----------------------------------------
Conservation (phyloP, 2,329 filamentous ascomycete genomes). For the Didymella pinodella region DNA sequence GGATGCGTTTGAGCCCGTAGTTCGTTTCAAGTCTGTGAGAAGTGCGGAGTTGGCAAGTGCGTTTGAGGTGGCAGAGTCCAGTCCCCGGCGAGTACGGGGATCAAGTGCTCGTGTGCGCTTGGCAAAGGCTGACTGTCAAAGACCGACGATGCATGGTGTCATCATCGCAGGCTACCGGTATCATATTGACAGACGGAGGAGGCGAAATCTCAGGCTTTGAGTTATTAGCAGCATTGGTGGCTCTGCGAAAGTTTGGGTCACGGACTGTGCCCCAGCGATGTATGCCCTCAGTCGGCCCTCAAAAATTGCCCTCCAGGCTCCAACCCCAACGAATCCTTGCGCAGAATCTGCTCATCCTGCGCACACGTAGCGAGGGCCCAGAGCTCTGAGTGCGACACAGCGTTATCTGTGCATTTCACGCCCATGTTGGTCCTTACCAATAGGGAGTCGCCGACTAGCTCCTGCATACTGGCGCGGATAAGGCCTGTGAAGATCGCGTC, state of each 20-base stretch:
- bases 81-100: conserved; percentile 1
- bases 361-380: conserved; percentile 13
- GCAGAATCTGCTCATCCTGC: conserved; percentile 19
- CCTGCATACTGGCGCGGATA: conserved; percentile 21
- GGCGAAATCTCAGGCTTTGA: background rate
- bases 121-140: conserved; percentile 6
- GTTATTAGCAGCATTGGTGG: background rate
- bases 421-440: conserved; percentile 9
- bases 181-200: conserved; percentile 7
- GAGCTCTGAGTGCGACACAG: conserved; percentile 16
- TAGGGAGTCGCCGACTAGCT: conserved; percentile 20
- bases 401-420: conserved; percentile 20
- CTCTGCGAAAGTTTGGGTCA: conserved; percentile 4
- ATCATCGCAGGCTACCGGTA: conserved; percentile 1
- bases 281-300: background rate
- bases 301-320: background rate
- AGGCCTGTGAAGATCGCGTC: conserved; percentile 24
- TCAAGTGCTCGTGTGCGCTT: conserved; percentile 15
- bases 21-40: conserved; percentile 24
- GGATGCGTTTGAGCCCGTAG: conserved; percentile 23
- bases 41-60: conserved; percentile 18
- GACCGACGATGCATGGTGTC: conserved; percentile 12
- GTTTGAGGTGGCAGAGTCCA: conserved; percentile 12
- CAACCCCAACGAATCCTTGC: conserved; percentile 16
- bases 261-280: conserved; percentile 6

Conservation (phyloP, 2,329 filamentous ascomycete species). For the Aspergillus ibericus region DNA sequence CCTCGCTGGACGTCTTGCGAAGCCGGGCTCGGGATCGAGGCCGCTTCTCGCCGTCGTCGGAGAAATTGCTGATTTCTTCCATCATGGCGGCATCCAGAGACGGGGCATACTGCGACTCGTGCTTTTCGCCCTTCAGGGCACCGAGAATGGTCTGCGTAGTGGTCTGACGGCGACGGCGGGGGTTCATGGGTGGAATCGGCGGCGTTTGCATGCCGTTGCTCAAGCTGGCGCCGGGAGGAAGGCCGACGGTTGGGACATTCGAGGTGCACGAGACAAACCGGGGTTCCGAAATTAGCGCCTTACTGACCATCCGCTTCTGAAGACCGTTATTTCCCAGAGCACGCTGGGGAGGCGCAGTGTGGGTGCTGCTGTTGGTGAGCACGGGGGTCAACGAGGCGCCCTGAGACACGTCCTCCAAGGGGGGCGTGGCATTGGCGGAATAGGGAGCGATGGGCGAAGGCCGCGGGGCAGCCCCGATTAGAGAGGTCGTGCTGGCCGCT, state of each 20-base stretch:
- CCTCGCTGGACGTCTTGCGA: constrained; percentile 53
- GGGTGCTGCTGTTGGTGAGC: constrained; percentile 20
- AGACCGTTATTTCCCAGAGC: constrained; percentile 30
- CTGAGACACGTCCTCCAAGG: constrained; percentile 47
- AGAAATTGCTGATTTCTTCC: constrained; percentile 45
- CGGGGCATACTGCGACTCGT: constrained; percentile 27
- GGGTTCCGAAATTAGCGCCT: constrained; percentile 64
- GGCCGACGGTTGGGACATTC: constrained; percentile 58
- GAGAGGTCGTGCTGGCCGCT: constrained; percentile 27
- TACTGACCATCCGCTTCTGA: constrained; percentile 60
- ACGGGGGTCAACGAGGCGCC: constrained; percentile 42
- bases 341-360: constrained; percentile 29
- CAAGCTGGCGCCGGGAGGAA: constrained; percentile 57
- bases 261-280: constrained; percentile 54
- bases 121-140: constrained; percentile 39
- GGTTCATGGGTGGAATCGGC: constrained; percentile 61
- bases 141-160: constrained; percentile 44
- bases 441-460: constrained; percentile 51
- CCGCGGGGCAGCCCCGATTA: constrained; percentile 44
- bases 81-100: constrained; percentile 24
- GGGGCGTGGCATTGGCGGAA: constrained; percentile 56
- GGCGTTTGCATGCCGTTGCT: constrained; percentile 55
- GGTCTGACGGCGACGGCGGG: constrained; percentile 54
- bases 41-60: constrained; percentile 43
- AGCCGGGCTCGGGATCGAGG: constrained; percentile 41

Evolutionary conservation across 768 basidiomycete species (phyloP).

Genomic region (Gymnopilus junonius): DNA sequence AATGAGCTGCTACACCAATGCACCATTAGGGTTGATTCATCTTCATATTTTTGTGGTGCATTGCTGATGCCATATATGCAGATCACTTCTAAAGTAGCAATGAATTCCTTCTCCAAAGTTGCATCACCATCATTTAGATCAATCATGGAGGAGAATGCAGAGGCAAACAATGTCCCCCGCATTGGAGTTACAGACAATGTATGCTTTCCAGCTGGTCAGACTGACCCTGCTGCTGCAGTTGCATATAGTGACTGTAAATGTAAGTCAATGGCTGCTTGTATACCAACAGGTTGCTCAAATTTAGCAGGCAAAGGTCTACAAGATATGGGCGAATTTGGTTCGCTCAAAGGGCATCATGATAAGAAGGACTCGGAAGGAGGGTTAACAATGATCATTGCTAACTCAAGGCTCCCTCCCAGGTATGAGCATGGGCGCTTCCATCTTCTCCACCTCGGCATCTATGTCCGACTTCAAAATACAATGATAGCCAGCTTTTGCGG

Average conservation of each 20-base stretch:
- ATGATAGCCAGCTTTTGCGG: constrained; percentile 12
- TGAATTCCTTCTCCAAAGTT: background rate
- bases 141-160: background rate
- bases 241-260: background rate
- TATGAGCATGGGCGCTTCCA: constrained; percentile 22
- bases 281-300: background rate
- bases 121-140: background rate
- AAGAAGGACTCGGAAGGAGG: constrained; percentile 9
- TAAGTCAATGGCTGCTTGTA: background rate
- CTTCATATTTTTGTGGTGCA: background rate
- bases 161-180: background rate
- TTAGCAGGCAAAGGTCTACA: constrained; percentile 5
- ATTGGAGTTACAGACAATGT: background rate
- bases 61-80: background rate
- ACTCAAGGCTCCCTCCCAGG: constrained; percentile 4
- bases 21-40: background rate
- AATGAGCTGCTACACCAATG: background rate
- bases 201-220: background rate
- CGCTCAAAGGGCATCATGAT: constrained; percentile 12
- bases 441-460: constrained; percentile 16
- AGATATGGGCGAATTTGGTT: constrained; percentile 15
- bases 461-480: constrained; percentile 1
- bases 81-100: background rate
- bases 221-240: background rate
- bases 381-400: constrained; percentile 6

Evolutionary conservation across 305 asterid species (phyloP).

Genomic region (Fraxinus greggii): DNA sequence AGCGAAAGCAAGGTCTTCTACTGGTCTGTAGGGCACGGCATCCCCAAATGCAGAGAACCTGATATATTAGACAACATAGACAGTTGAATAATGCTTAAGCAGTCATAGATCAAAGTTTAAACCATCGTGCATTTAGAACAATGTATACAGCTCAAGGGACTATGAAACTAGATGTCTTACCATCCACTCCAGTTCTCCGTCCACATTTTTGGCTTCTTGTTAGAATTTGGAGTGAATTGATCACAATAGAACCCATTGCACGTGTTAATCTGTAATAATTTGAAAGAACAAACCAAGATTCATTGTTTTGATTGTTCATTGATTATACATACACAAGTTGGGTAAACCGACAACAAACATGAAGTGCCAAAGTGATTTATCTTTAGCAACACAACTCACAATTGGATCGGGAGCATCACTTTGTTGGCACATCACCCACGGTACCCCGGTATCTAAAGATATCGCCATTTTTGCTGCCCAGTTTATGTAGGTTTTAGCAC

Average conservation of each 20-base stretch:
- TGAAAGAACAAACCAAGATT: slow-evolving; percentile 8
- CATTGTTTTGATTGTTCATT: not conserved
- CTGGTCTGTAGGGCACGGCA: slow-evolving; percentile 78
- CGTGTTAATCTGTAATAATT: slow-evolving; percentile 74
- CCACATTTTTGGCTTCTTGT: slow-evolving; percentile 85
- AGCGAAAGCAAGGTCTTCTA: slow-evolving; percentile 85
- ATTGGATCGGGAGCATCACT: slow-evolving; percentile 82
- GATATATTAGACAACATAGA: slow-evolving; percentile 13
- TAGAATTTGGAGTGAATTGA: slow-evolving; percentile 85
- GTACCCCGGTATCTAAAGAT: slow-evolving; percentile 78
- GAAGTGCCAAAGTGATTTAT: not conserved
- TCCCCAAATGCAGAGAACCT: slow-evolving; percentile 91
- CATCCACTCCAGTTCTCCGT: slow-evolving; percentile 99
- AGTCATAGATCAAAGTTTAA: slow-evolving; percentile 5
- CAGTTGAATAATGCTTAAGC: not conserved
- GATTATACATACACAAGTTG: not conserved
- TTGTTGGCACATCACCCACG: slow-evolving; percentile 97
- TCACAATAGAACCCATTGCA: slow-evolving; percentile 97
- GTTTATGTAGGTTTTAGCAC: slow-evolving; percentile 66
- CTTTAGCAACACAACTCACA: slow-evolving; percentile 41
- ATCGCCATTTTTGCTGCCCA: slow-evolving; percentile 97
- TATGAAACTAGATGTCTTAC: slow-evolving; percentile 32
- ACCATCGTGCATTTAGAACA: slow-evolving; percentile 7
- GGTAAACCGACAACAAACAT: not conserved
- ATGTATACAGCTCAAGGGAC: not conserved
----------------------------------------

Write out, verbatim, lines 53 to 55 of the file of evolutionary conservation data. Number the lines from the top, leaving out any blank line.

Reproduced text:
Evolutionary conservation across 768 basidiomycete species (phyloP).

Genomic region (Gymnopilus junonius): DNA sequence AATGAGCTGCTACACCAATGCACCATTAGGGTTGATTCATCTTCATATTTTTGTGGTGCATTGCTGATGCCATATATGCAGATCACTTCTAAAGTAGCAATGAATTCCTTCTCCAAAGTTGCATCACCATCATTTAGATCAATCATGGAGGAGAATGCAGAGGCAAACAATGTCCCCCGCATTGGAGTTACAGACAATGTATGCTTTCCAGCTGGTCAGACTGACCCTGCTGCTGCAGTTGCATATAGTGACTGTAAATGTAAGTCAATGGCTGCTTGTATACCAACAGGTTGCTCAAATTTAGCAGGCAAAGGTCTACAAGATATGGGCGAATTTGGTTCGCTCAAAGGGCATCATGATAAGAAGGACTCGGAAGGAGGGTTAACAATGATCATTGCTAACTCAAGGCTCCCTCCCAGGTATGAGCATGGGCGCTTCCATCTTCTCCACCTCGGCATCTATGTCCGACTTCAAAATACAATGATAGCCAGCTTTTGCGG

Average conservation of each 20-base stretch: